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  • Writer's pictureErin Schoen Marsh

"A Good Spanking Never Hurt Anyone" and Other Parenting Debates (Toledo Parent)

Updated: Apr 16, 2021

Is technology the reason parenting styles have changed so dramatically over the last two decades?

We’ve all heard or said the equivalent of, “Back in the day, parents always/never used to [fill in the blank].”

“We always put our babies to sleep on their bellies and they turned out fine.”

“That kid just needs a good spanking. Back in our day, parents weren’t afraid to discipline their children.”

Much has changed in the world of parenting, and Toledo Parent has been there to track the changes since its debut twenty-five years ago. Whether you talk to a grandparent, young mother, or pediatrician, they all agree on one thing: the changes have been plentiful.

Rise of Technology

The discussion of changes in parenting over the years inevitably leads to the influence of technology. Mary Wyar, wedding/lifestyle photographer and mother of Locke (6) and Fox (3), muses, “I feel like my parents parented the exact same way as their parents did, and they didn’t really think about the choices they were making. They followed the same path their parents did without necessarily analyzing it.”

Wyar elaborates, “We have a lot more resources than our parents did. We can get on our computers or phones and research something. They did the best they could with the resources they had.”

Dr. Robert Mills, Senior Partner of PediatriCare Associates. who has been practicing pediatrics for just over 30 years, reiterates this point: “Questions from our parents have become more and more sophisticated with the advent of the internet and social media. As would be predicted, this can be very beneficial, or [it] can actually be harmful depending on the validity of the information.”

“Many parents come into our office loaded with excellent questions after doing online research regarding certain medical conditions,” expounds Dr. Mills. “Unfortunately, medical information is sometimes sensationalized and causes undue fear.... A recent example was an internet story on the dangers of ‘dry drowning.’ For weeks, I answered questions from many concerned parent...I had to remind them that some authors...are paid per ‘click’ and to reassure them of the rarity of this condition.”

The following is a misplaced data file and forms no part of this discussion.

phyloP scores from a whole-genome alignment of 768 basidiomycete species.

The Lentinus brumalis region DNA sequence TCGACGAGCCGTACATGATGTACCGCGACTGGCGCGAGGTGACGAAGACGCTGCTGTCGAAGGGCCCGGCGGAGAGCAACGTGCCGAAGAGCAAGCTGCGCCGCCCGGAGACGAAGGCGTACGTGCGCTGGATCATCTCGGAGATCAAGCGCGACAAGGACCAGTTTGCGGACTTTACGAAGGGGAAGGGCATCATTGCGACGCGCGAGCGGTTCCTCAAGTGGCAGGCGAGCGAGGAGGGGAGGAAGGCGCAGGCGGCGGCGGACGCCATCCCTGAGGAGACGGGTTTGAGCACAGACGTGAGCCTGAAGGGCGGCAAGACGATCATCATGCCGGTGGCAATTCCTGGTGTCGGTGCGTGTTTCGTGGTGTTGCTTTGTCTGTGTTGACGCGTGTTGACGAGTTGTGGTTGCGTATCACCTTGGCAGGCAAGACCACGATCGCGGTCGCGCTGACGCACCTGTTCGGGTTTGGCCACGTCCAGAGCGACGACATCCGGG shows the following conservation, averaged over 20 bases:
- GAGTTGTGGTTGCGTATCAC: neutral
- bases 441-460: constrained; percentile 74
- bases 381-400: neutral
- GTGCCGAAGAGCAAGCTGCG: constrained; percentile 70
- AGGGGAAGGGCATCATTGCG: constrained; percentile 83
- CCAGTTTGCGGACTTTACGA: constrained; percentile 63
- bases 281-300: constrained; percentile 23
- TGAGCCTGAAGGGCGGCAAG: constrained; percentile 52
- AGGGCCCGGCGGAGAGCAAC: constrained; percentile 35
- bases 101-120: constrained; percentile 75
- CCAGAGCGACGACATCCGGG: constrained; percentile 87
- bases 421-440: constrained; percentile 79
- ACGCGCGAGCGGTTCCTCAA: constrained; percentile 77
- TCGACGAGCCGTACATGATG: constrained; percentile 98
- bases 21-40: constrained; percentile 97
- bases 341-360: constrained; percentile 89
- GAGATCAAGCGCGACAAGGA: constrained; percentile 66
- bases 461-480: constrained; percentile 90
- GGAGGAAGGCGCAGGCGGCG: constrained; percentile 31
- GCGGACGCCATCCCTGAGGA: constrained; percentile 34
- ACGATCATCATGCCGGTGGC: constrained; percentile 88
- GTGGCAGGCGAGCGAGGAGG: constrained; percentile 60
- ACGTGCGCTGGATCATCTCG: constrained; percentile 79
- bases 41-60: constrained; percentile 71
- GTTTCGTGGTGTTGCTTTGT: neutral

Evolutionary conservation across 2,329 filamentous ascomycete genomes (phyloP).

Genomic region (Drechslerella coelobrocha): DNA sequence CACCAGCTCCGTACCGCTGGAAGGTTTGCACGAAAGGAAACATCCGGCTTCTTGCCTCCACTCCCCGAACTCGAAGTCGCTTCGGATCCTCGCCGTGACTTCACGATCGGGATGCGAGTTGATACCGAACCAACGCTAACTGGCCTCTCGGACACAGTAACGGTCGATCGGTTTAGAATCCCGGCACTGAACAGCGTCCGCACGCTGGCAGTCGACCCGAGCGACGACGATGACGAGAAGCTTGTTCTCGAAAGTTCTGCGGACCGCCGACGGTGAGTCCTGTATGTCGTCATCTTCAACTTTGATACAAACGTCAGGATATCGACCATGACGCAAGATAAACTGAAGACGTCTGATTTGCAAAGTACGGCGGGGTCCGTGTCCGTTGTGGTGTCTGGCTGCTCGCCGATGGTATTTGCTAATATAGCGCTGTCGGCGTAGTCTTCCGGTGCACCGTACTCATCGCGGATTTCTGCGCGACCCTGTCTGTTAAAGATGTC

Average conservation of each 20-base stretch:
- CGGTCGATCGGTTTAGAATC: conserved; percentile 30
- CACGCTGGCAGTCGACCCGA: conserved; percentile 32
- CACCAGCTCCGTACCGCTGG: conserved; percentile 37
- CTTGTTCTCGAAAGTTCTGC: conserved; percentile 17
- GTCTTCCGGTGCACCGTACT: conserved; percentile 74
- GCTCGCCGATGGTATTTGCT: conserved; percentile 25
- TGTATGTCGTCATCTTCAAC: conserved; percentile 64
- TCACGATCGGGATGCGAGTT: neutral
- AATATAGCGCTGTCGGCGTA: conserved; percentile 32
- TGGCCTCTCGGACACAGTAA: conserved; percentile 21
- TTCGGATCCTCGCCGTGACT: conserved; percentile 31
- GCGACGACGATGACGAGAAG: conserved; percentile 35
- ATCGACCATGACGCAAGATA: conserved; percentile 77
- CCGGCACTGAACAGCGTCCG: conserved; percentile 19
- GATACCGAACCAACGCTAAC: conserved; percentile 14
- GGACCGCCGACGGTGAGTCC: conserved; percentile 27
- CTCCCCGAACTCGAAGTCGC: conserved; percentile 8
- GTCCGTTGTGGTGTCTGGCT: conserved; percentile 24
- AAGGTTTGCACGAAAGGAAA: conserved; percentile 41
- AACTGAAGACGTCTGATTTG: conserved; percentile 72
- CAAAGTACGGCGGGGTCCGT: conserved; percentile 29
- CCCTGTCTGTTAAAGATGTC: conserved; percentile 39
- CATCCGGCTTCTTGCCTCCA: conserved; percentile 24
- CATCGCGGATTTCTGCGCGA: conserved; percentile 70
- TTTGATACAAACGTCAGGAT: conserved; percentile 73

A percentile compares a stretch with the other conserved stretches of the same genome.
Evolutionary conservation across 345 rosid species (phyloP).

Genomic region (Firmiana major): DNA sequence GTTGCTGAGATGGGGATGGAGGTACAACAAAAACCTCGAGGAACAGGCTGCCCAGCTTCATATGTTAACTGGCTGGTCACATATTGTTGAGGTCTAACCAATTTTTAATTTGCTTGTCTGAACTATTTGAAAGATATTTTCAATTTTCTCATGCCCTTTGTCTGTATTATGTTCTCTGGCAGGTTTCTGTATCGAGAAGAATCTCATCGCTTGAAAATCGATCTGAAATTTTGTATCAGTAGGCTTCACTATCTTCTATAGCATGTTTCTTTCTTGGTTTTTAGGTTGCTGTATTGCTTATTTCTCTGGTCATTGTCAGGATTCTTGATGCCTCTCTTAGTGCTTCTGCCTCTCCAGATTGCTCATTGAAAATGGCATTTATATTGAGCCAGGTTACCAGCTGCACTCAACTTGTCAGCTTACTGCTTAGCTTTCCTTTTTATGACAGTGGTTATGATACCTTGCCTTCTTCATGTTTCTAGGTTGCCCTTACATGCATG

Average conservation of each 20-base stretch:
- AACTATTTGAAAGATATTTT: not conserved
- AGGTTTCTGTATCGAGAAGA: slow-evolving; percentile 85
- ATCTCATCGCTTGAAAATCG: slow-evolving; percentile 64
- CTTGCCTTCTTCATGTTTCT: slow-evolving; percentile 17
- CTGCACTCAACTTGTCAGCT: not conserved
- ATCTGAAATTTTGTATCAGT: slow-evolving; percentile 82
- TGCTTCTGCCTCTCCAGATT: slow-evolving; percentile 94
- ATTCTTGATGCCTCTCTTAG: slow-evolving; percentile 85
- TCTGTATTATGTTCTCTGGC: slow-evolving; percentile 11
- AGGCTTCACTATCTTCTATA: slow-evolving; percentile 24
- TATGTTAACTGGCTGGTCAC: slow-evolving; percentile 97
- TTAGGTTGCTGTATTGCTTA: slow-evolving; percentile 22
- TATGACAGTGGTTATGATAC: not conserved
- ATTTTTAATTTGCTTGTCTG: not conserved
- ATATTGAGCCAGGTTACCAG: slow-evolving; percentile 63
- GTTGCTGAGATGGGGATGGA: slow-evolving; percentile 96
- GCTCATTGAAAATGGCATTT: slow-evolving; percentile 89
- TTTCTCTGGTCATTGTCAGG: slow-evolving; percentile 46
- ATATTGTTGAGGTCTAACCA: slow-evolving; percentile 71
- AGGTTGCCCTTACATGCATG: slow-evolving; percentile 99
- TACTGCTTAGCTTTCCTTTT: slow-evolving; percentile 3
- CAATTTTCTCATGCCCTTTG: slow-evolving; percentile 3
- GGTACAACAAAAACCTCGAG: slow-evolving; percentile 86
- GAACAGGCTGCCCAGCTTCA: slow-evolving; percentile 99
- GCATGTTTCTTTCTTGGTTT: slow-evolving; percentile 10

Mary Schoen, intervention specialist, mother and grandmother, echoes these sentiments: “As a whole, there are lot of more bells and whistles to parenting than we had. Kids have iPads, iPhones, streaming movies--all at their whim. We had to wait until 8:00 to watch The Grinch!”

“There are so many things to entertain the kids at such an early age, and you have to monitor your kids a lot more than we did--what’s online, what’s on TV, what’s on Netflix,” Schoen continues. “We simply had to keep track of our kids’ friends and who their parents were. Everything was much more family-oriented then; there weren’t TV shows you couldn’t watch. We didn’t have the fear of the ‘bad guy’ out there like you guys have.”

Parenting and Education

Mary Schoen has been teaching for 30 years, both in private and public schools, and she has noticed an overall decline of parent involvement. “25 years ago, most of the moms were stay-at-home-moms and you had a lot more parent participation. Parents were volunteering, involved in the education process, and concerned about their children’s grades.”

Schoen continues, “If you called home with a problem or if a student wasn’t doing well in class, they would back you up. Parents would work with the student at home or talk to the student about proper behavior in the classroom. There was usually some kind of punishment at home as well.”

“I think parents question the teacher’s authority much more than they did in the past,” Schoen concludes.

Wyar observes education through the eyes of a parent and offers an alternative view. “I think the expectations on the kids and parents are higher than they used to be,” Wyar says. “Many issues fell through the cracks, things that required speech therapy and OT, but maybe the kids are just being overanalyzed now.”

Wyar illustrates with a personal example: “Locke’s teacher says he has a weakened core because he can’t sit still during reading time, but I feel like they’re boys and they shouldn’t be expected to sit still at 5 or 6.”

Even extracurricular activities carry higher stakes these days. Wyar reminisces, “When we were kids, sports were something you just went to the rec center to sign up for when you were in middle school. Now there’s this pressure at 4 years old to have your kids involved in something--violin lessons, travel swim team, travel soccer team--at 5 years old. Having your kid...committed to something at such a young age is tough.”

Dr. Mills adds, “I have also found more parents stressing over educational issues as their children become young adults. With cell phones and social media allowing for instantaneous and frequent contact with students ‘away’ at college, parents have been challenged to find the right balance for interacting with their developing young adults.”

Views and opinions on parenting may differ, but everyone can agree on one thing: we want our children to be happy and loved. Schoen stresses, “We still want our kids to have lots of different experiences, to be exposed to a lot of different things. We want them to have a better life than we had.

What are your thoughts on these parenting changes? Comment below!


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